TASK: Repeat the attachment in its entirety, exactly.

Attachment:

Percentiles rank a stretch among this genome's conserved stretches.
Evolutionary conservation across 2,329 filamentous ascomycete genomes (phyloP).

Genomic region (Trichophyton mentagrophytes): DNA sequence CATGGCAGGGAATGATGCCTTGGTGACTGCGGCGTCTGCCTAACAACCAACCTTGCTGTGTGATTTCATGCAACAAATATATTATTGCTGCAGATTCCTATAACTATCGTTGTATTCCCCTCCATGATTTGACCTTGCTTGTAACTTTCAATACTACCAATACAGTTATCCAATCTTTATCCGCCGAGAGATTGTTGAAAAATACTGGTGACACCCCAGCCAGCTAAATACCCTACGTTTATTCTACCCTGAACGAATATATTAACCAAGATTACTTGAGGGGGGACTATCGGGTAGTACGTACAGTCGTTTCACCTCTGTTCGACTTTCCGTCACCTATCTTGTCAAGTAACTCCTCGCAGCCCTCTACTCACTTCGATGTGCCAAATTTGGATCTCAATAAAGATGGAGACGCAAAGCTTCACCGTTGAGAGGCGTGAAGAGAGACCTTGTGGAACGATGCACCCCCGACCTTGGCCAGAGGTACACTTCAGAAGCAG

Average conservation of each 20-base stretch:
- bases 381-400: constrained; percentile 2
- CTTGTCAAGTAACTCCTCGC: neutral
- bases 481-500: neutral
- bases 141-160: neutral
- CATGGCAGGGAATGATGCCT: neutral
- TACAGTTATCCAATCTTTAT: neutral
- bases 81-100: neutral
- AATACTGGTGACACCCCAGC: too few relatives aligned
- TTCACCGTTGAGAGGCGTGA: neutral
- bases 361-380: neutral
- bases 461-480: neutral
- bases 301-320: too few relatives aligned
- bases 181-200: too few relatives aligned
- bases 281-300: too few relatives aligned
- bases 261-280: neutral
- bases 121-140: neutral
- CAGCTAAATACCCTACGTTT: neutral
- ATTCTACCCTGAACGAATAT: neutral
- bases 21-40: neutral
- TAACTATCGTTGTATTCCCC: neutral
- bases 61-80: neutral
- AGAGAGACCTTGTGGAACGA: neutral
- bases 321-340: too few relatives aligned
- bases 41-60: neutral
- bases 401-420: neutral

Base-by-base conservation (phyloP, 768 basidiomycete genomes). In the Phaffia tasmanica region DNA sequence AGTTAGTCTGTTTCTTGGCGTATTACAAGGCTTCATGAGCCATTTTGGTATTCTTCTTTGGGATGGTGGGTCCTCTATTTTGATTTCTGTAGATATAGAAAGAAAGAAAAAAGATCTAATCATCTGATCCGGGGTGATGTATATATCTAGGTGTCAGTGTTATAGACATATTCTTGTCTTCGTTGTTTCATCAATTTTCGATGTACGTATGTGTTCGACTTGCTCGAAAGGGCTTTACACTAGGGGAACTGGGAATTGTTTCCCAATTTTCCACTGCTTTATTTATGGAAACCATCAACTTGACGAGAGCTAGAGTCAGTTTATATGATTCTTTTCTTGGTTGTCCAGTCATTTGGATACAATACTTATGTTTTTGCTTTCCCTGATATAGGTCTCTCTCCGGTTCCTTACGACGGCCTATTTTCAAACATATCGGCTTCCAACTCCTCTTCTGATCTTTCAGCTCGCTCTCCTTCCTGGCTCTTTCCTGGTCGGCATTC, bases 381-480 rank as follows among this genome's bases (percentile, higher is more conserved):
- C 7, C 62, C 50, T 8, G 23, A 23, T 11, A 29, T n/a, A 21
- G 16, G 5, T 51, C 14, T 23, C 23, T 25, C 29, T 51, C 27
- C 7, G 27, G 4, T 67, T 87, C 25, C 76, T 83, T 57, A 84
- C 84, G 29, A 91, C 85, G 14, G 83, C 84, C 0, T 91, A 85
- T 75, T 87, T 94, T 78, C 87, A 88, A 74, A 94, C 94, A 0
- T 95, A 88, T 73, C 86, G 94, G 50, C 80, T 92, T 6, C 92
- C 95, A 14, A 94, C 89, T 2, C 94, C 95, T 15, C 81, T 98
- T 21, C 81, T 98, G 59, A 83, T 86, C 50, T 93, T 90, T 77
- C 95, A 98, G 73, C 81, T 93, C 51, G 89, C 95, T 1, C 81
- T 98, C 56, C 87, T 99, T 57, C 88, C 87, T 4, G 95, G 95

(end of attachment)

Percentiles rank a stretch among this genome's conserved stretches.
Evolutionary conservation across 2,329 filamentous ascomycete genomes (phyloP).

Genomic region (Trichophyton mentagrophytes): DNA sequence CATGGCAGGGAATGATGCCTTGGTGACTGCGGCGTCTGCCTAACAACCAACCTTGCTGTGTGATTTCATGCAACAAATATATTATTGCTGCAGATTCCTATAACTATCGTTGTATTCCCCTCCATGATTTGACCTTGCTTGTAACTTTCAATACTACCAATACAGTTATCCAATCTTTATCCGCCGAGAGATTGTTGAAAAATACTGGTGACACCCCAGCCAGCTAAATACCCTACGTTTATTCTACCCTGAACGAATATATTAACCAAGATTACTTGAGGGGGGACTATCGGGTAGTACGTACAGTCGTTTCACCTCTGTTCGACTTTCCGTCACCTATCTTGTCAAGTAACTCCTCGCAGCCCTCTACTCACTTCGATGTGCCAAATTTGGATCTCAATAAAGATGGAGACGCAAAGCTTCACCGTTGAGAGGCGTGAAGAGAGACCTTGTGGAACGATGCACCCCCGACCTTGGCCAGAGGTACACTTCAGAAGCAG

Average conservation of each 20-base stretch:
- bases 381-400: constrained; percentile 2
- CTTGTCAAGTAACTCCTCGC: neutral
- bases 481-500: neutral
- bases 141-160: neutral
- CATGGCAGGGAATGATGCCT: neutral
- TACAGTTATCCAATCTTTAT: neutral
- bases 81-100: neutral
- AATACTGGTGACACCCCAGC: too few relatives aligned
- TTCACCGTTGAGAGGCGTGA: neutral
- bases 361-380: neutral
- bases 461-480: neutral
- bases 301-320: too few relatives aligned
- bases 181-200: too few relatives aligned
- bases 281-300: too few relatives aligned
- bases 261-280: neutral
- bases 121-140: neutral
- CAGCTAAATACCCTACGTTT: neutral
- ATTCTACCCTGAACGAATAT: neutral
- bases 21-40: neutral
- TAACTATCGTTGTATTCCCC: neutral
- bases 61-80: neutral
- AGAGAGACCTTGTGGAACGA: neutral
- bases 321-340: too few relatives aligned
- bases 41-60: neutral
- bases 401-420: neutral

Base-by-base conservation (phyloP, 768 basidiomycete genomes). In the Phaffia tasmanica region DNA sequence AGTTAGTCTGTTTCTTGGCGTATTACAAGGCTTCATGAGCCATTTTGGTATTCTTCTTTGGGATGGTGGGTCCTCTATTTTGATTTCTGTAGATATAGAAAGAAAGAAAAAAGATCTAATCATCTGATCCGGGGTGATGTATATATCTAGGTGTCAGTGTTATAGACATATTCTTGTCTTCGTTGTTTCATCAATTTTCGATGTACGTATGTGTTCGACTTGCTCGAAAGGGCTTTACACTAGGGGAACTGGGAATTGTTTCCCAATTTTCCACTGCTTTATTTATGGAAACCATCAACTTGACGAGAGCTAGAGTCAGTTTATATGATTCTTTTCTTGGTTGTCCAGTCATTTGGATACAATACTTATGTTTTTGCTTTCCCTGATATAGGTCTCTCTCCGGTTCCTTACGACGGCCTATTTTCAAACATATCGGCTTCCAACTCCTCTTCTGATCTTTCAGCTCGCTCTCCTTCCTGGCTCTTTCCTGGTCGGCATTC, bases 381-480 rank as follows among this genome's bases (percentile, higher is more conserved):
- C 7, C 62, C 50, T 8, G 23, A 23, T 11, A 29, T n/a, A 21
- G 16, G 5, T 51, C 14, T 23, C 23, T 25, C 29, T 51, C 27
- C 7, G 27, G 4, T 67, T 87, C 25, C 76, T 83, T 57, A 84
- C 84, G 29, A 91, C 85, G 14, G 83, C 84, C 0, T 91, A 85
- T 75, T 87, T 94, T 78, C 87, A 88, A 74, A 94, C 94, A 0
- T 95, A 88, T 73, C 86, G 94, G 50, C 80, T 92, T 6, C 92
- C 95, A 14, A 94, C 89, T 2, C 94, C 95, T 15, C 81, T 98
- T 21, C 81, T 98, G 59, A 83, T 86, C 50, T 93, T 90, T 77
- C 95, A 98, G 73, C 81, T 93, C 51, G 89, C 95, T 1, C 81
- T 98, C 56, C 87, T 99, T 57, C 88, C 87, T 4, G 95, G 95